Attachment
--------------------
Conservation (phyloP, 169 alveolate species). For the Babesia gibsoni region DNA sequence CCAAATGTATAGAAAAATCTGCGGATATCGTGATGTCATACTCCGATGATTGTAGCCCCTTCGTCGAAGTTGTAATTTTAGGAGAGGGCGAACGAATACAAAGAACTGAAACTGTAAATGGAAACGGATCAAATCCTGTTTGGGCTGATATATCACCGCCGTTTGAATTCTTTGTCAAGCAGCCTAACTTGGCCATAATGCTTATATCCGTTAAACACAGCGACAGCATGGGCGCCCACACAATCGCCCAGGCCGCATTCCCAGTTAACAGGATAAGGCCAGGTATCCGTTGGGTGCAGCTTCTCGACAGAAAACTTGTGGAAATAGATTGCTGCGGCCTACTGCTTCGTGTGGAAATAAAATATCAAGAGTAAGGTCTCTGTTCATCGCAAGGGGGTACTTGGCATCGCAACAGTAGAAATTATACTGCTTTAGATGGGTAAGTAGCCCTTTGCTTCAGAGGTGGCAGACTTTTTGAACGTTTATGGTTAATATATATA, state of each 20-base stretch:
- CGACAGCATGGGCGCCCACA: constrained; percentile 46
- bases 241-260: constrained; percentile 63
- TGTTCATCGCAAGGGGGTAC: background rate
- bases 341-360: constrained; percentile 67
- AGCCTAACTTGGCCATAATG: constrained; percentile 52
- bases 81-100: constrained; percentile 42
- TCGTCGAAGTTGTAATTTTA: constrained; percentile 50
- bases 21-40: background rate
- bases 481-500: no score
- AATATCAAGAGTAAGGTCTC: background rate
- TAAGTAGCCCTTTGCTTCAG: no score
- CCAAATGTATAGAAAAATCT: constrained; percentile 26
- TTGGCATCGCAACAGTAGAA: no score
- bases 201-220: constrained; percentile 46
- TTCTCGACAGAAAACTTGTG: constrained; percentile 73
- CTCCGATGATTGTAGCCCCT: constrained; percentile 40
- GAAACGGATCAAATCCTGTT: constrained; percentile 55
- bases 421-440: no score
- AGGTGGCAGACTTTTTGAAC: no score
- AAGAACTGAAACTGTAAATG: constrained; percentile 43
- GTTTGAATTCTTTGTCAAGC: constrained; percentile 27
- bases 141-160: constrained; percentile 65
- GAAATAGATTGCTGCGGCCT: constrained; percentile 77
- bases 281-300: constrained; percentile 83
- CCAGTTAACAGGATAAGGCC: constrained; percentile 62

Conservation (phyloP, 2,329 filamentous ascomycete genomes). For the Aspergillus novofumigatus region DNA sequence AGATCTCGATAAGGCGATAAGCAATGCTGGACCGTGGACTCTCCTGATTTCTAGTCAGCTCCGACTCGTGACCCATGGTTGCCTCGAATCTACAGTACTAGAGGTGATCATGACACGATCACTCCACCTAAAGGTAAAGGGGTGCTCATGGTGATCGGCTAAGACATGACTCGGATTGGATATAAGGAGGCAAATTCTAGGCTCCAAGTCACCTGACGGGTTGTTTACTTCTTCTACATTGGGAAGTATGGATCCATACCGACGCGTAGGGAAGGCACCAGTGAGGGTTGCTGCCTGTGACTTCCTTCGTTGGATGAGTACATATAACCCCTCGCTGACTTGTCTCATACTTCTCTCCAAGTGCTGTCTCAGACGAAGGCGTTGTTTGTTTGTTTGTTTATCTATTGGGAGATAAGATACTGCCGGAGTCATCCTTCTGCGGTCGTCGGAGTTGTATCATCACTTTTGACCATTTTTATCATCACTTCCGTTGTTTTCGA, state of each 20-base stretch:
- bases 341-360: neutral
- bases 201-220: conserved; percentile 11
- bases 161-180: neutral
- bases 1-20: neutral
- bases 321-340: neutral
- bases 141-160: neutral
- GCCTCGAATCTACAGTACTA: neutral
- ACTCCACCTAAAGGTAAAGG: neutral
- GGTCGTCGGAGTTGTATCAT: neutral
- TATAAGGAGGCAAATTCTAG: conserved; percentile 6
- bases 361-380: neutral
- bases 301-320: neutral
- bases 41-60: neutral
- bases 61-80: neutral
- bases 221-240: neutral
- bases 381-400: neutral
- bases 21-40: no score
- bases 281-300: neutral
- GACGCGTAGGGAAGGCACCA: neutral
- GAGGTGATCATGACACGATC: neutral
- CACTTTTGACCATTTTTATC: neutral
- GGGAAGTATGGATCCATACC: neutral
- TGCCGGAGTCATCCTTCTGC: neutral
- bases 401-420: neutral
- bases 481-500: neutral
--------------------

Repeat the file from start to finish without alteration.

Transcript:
Conservation (phyloP, 169 alveolate species). For the Babesia gibsoni region DNA sequence CCAAATGTATAGAAAAATCTGCGGATATCGTGATGTCATACTCCGATGATTGTAGCCCCTTCGTCGAAGTTGTAATTTTAGGAGAGGGCGAACGAATACAAAGAACTGAAACTGTAAATGGAAACGGATCAAATCCTGTTTGGGCTGATATATCACCGCCGTTTGAATTCTTTGTCAAGCAGCCTAACTTGGCCATAATGCTTATATCCGTTAAACACAGCGACAGCATGGGCGCCCACACAATCGCCCAGGCCGCATTCCCAGTTAACAGGATAAGGCCAGGTATCCGTTGGGTGCAGCTTCTCGACAGAAAACTTGTGGAAATAGATTGCTGCGGCCTACTGCTTCGTGTGGAAATAAAATATCAAGAGTAAGGTCTCTGTTCATCGCAAGGGGGTACTTGGCATCGCAACAGTAGAAATTATACTGCTTTAGATGGGTAAGTAGCCCTTTGCTTCAGAGGTGGCAGACTTTTTGAACGTTTATGGTTAATATATATA, state of each 20-base stretch:
- CGACAGCATGGGCGCCCACA: constrained; percentile 46
- bases 241-260: constrained; percentile 63
- TGTTCATCGCAAGGGGGTAC: background rate
- bases 341-360: constrained; percentile 67
- AGCCTAACTTGGCCATAATG: constrained; percentile 52
- bases 81-100: constrained; percentile 42
- TCGTCGAAGTTGTAATTTTA: constrained; percentile 50
- bases 21-40: background rate
- bases 481-500: no score
- AATATCAAGAGTAAGGTCTC: background rate
- TAAGTAGCCCTTTGCTTCAG: no score
- CCAAATGTATAGAAAAATCT: constrained; percentile 26
- TTGGCATCGCAACAGTAGAA: no score
- bases 201-220: constrained; percentile 46
- TTCTCGACAGAAAACTTGTG: constrained; percentile 73
- CTCCGATGATTGTAGCCCCT: constrained; percentile 40
- GAAACGGATCAAATCCTGTT: constrained; percentile 55
- bases 421-440: no score
- AGGTGGCAGACTTTTTGAAC: no score
- AAGAACTGAAACTGTAAATG: constrained; percentile 43
- GTTTGAATTCTTTGTCAAGC: constrained; percentile 27
- bases 141-160: constrained; percentile 65
- GAAATAGATTGCTGCGGCCT: constrained; percentile 77
- bases 281-300: constrained; percentile 83
- CCAGTTAACAGGATAAGGCC: constrained; percentile 62

Conservation (phyloP, 2,329 filamentous ascomycete genomes). For the Aspergillus novofumigatus region DNA sequence AGATCTCGATAAGGCGATAAGCAATGCTGGACCGTGGACTCTCCTGATTTCTAGTCAGCTCCGACTCGTGACCCATGGTTGCCTCGAATCTACAGTACTAGAGGTGATCATGACACGATCACTCCACCTAAAGGTAAAGGGGTGCTCATGGTGATCGGCTAAGACATGACTCGGATTGGATATAAGGAGGCAAATTCTAGGCTCCAAGTCACCTGACGGGTTGTTTACTTCTTCTACATTGGGAAGTATGGATCCATACCGACGCGTAGGGAAGGCACCAGTGAGGGTTGCTGCCTGTGACTTCCTTCGTTGGATGAGTACATATAACCCCTCGCTGACTTGTCTCATACTTCTCTCCAAGTGCTGTCTCAGACGAAGGCGTTGTTTGTTTGTTTGTTTATCTATTGGGAGATAAGATACTGCCGGAGTCATCCTTCTGCGGTCGTCGGAGTTGTATCATCACTTTTGACCATTTTTATCATCACTTCCGTTGTTTTCGA, state of each 20-base stretch:
- bases 341-360: neutral
- bases 201-220: conserved; percentile 11
- bases 161-180: neutral
- bases 1-20: neutral
- bases 321-340: neutral
- bases 141-160: neutral
- GCCTCGAATCTACAGTACTA: neutral
- ACTCCACCTAAAGGTAAAGG: neutral
- GGTCGTCGGAGTTGTATCAT: neutral
- TATAAGGAGGCAAATTCTAG: conserved; percentile 6
- bases 361-380: neutral
- bases 301-320: neutral
- bases 41-60: neutral
- bases 61-80: neutral
- bases 221-240: neutral
- bases 381-400: neutral
- bases 21-40: no score
- bases 281-300: neutral
- GACGCGTAGGGAAGGCACCA: neutral
- GAGGTGATCATGACACGATC: neutral
- CACTTTTGACCATTTTTATC: neutral
- GGGAAGTATGGATCCATACC: neutral
- TGCCGGAGTCATCCTTCTGC: neutral
- bases 401-420: neutral
- bases 481-500: neutral